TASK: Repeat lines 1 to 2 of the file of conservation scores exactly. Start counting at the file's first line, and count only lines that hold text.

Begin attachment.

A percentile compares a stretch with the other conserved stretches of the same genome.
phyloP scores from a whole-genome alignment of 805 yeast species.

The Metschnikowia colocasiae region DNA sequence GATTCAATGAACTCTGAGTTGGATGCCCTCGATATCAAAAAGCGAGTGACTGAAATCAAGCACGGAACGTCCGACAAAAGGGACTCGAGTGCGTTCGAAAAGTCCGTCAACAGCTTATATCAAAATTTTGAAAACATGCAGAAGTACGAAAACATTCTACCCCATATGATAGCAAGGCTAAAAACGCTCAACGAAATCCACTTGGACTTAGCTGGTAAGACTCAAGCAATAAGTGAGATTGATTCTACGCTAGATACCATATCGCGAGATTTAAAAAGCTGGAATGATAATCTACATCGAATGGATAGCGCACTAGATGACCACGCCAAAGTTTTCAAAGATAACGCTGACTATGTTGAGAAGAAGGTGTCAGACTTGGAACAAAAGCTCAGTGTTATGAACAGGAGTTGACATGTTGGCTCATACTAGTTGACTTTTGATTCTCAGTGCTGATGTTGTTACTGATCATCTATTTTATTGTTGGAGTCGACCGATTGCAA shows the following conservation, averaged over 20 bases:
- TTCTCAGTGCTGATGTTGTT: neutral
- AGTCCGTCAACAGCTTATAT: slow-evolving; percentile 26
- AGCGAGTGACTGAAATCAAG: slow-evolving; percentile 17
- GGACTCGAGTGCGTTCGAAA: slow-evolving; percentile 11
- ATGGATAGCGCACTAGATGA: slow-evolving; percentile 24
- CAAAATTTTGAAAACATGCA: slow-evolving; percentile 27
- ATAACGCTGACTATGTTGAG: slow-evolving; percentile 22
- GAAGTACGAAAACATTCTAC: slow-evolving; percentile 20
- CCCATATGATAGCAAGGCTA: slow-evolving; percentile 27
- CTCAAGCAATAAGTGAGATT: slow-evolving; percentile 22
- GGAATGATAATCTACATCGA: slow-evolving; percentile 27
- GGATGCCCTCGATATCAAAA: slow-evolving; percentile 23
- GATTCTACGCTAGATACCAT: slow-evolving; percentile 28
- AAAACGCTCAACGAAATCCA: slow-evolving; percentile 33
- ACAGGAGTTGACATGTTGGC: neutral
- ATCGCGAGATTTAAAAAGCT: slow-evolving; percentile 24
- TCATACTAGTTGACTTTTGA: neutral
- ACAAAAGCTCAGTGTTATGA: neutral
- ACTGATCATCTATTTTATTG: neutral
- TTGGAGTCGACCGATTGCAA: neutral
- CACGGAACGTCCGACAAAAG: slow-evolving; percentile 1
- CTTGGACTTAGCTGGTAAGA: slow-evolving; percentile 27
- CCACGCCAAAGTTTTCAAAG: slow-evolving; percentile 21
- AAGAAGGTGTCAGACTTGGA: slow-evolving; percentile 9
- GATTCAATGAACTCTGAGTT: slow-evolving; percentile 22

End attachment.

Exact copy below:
A percentile compares a stretch with the other conserved stretches of the same genome.
phyloP scores from a whole-genome alignment of 805 yeast species.